8. Replace incandescent light bulbs with compact fluorescent bulbs (CFLs). A CFL uses only 25% as much energy as an incandescent bulb and lasts 10 times longer.

9. The simple act of recycling has more impact on the environment than the average Canadian thinks. The amount of wood and paper North Americans throw away each year is enough to heat five million homes for 200 years.

10. This is a great opportunity to brag. Tell someone what you’re doing to make the world a better place. Support the cause. Encourage them to get involved too.

Source: Earth Day Canada

Rising Food Prices Have Global Political Implications

The issue of rising food prices globally has come under increasing scrutiny lately and has political leaders concerned. The annual meetings of the World Bank and IMF gave prominence to the problem and newspapers and magazines are weighing in with their opinion on the potential short- and long-term implications of the dramatic spike in world food prices. Will this last? Are we finally facing a neo-Malthusian future or will we be able to find a feasible and politically palatable solution to this crisis?

The Economist has a new article on the potentially devastating impact that the rise in food prices. In an article called “The silent tsunami” the editors (who generally espouse a free-market oriented, classically liberal view of the relation between markets and the state) argue that what is needed to avert disaster are “radical solutions.”

PICTURES of hunger usually show passive eyes and swollen bellies. The harvest fails because of war or strife; the onset of crisis is sudden and localised. Its burden falls on those already at the margin.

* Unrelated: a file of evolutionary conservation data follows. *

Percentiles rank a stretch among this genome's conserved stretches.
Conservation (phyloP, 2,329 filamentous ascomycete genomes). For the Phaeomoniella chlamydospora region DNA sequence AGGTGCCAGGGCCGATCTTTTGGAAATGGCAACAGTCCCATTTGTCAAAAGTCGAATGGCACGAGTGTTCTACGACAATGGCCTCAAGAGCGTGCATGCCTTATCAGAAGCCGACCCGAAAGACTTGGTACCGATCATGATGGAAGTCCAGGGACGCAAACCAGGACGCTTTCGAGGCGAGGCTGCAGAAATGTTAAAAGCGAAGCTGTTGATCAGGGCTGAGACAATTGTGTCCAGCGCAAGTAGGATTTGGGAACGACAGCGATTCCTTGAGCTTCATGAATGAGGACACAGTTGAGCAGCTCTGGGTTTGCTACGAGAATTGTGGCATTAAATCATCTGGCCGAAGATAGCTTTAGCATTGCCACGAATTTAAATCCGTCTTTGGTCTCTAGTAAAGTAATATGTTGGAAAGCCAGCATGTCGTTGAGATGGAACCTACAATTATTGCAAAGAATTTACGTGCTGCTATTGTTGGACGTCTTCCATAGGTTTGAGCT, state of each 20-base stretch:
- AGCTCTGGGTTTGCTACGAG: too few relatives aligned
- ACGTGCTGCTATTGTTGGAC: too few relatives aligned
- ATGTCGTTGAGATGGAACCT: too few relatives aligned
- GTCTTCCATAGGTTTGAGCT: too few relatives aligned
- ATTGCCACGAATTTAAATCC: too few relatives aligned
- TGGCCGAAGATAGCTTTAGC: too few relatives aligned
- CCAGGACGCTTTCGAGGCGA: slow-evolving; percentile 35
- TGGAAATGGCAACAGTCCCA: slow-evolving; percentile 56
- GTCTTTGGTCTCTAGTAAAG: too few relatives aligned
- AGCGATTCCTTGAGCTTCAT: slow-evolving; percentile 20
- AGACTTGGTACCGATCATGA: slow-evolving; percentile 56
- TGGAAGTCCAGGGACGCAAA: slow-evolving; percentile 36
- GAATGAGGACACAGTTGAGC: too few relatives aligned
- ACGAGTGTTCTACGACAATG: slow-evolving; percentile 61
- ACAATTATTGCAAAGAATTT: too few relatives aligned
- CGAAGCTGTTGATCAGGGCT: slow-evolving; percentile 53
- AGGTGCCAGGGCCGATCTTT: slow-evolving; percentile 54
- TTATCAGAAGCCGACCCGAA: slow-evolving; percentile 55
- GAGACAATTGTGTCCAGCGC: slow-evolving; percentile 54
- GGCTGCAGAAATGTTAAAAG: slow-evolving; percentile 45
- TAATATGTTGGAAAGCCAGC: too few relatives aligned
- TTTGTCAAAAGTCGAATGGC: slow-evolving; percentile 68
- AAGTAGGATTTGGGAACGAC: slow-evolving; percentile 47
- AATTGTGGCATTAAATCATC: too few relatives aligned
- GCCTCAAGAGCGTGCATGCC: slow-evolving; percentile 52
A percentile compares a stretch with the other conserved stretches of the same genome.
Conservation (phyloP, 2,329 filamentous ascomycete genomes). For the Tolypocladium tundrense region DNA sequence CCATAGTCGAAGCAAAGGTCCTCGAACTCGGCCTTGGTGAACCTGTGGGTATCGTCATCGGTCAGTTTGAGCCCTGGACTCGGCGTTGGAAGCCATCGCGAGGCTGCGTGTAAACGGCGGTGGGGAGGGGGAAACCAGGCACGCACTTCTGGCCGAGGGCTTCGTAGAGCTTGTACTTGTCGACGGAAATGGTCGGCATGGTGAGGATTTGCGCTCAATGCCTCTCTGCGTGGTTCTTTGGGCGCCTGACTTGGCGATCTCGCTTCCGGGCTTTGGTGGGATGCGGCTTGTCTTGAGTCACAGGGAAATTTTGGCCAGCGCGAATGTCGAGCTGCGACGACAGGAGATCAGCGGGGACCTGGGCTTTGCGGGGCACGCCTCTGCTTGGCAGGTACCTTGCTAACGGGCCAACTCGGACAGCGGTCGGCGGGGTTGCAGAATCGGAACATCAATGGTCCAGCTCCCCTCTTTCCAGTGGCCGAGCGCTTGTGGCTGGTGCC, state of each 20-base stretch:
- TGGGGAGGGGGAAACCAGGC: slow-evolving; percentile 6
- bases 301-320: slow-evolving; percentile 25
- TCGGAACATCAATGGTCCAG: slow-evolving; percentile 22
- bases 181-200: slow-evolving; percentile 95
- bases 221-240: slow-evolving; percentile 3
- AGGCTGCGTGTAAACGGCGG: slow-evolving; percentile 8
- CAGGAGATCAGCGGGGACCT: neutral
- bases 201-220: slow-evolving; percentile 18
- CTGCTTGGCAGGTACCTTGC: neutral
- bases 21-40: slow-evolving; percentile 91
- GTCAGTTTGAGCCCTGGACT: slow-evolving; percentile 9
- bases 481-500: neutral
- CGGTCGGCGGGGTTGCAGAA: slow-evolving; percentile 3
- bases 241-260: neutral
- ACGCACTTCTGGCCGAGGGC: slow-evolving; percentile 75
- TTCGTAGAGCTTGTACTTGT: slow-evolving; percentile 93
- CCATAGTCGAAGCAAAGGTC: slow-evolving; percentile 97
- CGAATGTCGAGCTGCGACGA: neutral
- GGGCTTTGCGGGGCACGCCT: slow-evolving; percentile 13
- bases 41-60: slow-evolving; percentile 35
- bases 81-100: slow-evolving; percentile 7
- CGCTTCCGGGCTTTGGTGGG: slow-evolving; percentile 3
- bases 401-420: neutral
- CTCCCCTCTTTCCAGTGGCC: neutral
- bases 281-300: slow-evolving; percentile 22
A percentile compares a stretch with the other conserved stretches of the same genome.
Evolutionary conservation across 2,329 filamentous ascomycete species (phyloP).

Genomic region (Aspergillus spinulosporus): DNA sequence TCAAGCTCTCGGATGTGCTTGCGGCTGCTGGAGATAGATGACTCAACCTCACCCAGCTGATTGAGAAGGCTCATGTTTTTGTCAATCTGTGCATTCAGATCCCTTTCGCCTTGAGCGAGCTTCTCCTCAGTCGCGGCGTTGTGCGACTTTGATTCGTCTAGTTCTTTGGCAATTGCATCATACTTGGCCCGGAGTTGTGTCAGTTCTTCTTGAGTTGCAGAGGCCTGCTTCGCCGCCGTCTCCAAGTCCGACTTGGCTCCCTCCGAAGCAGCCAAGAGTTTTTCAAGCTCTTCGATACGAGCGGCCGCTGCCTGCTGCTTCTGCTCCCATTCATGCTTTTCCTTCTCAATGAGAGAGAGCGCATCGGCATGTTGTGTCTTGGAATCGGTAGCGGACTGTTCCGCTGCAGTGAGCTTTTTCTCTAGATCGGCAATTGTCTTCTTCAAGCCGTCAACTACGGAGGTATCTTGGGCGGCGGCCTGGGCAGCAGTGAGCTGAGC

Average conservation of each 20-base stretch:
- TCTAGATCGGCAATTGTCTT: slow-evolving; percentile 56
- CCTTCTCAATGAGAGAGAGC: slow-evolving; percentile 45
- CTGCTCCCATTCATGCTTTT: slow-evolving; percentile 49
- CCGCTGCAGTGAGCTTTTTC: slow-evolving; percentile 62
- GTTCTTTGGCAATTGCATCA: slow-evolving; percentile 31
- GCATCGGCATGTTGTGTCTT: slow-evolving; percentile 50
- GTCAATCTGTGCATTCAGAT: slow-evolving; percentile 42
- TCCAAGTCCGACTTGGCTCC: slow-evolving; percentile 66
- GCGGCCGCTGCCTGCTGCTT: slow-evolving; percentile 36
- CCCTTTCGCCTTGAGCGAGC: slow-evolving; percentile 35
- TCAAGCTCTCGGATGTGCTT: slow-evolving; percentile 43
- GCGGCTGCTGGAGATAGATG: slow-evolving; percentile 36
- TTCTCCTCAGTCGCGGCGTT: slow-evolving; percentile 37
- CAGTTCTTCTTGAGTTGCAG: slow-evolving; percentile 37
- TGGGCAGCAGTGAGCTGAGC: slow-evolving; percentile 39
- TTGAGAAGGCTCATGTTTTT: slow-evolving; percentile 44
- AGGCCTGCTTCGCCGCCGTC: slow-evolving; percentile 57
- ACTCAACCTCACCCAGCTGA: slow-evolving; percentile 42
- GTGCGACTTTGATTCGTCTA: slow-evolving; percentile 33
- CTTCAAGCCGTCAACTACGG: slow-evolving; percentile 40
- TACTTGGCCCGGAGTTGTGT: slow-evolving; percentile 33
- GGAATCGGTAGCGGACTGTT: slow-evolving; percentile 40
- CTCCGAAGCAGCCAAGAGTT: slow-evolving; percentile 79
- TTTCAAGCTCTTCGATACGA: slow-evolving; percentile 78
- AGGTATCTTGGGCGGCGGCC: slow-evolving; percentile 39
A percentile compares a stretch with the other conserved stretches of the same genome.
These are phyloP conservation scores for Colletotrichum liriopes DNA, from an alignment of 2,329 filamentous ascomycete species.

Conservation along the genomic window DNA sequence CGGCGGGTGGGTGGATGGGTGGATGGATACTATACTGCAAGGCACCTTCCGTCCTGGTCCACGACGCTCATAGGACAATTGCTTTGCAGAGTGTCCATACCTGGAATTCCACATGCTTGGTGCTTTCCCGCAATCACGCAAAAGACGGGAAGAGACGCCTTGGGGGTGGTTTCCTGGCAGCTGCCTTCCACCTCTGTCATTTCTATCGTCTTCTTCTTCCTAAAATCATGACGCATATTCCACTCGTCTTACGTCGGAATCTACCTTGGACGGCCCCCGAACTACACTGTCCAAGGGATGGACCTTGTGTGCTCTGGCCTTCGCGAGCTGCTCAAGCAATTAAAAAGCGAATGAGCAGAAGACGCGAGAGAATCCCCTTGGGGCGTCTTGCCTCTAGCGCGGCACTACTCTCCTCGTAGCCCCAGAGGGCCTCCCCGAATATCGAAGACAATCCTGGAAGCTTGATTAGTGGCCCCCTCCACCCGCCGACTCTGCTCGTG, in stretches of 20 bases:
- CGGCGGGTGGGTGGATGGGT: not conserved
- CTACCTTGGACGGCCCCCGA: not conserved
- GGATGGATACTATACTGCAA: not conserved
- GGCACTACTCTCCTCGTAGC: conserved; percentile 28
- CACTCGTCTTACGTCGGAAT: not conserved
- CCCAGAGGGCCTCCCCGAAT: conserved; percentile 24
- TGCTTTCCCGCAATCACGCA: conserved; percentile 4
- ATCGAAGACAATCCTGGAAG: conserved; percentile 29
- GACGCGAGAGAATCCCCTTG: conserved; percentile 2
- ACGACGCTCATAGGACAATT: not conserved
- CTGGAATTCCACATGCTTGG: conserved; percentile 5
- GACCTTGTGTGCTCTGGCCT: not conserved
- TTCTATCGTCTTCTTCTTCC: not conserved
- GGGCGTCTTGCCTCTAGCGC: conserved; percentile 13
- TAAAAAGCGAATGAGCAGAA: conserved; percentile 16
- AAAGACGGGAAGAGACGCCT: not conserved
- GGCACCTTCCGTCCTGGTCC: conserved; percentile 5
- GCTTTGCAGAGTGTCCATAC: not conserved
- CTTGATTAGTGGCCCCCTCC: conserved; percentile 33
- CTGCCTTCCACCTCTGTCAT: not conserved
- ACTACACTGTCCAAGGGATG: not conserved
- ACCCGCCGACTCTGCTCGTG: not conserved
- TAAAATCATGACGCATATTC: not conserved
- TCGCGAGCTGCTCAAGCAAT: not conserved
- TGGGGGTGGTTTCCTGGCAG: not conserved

Today’s pictures are different. “This is a silent tsunami,” says Josette Sheeran of the World Food Programme, a United Nations agency. A wave of food-price inflation is moving through the world, leaving riots and shaken governments in its wake. For the first time in 30 years, food protests are erupting in many places at once. Bangladesh is in turmoil (see article); even China is worried (see article). Elsewhere, the food crisis of 2008 will test the assertion of Amartya Sen, an Indian economist, that famines do not happen in democracies.

Famine traditionally means mass starvation. The measures of today’s crisis are misery and malnutrition. The middle classes in poor countries are giving up health care and cutting out meat so they can eat three meals a day. The middling poor, those on $2 a day, are pulling children from school and cutting back on vegetables so they can still afford rice. Those on $1 a day are cutting back on meat, vegetables and one or two meals, so they can afford one bowl. The desperate—those on 50 cents a day—face disaster.

Roughly a billion people live on $1 a day. If, on a conservative estimate, the cost of their food rises 20% (and in some places, it has risen a lot more), 100m people could be forced back to this level, the common measure of absolute poverty. In some countries, that would undo all the gains in poverty reduction they have made during the past decade of growth. Because food markets are in turmoil, civil strife is growing; and because trade and openness itself could be undermined, the food crisis of 2008 may become a challenge to globalisation.
After arguing that the first step in any proposed solution is for states to adequately fund the World Food Program, the editorial argues for a free-market solution to the underlying problems:

In general, governments ought to liberalise markets, not intervene in them further. Food is riddled with state intervention at every turn, from subsidies to millers for cheap bread to bribes for farmers to leave land fallow. The upshot of such quotas, subsidies and controls is to dump all the imbalances that in another business might be smoothed out through small adjustments onto the one unregulated part of the food chain: the international market.

For decades, this produced low world prices and disincentives to poor farmers. Now, the opposite is happening. As a result of yet another government distortion—this time subsidies to biofuels in the rich world—prices have gone through the roof. Governments have further exaggerated the problem by imposing export quotas and trade restrictions, raising prices again. In the past, the main argument for liberalising farming was that it would raise food prices and boost returns to farmers. Now that prices have massively overshot, the argument stands for the opposite reason: liberalisation would reduce prices, while leaving farmers with a decent living.

Here is a world hunger map from the UN Food Program. What do you think the various colors represent?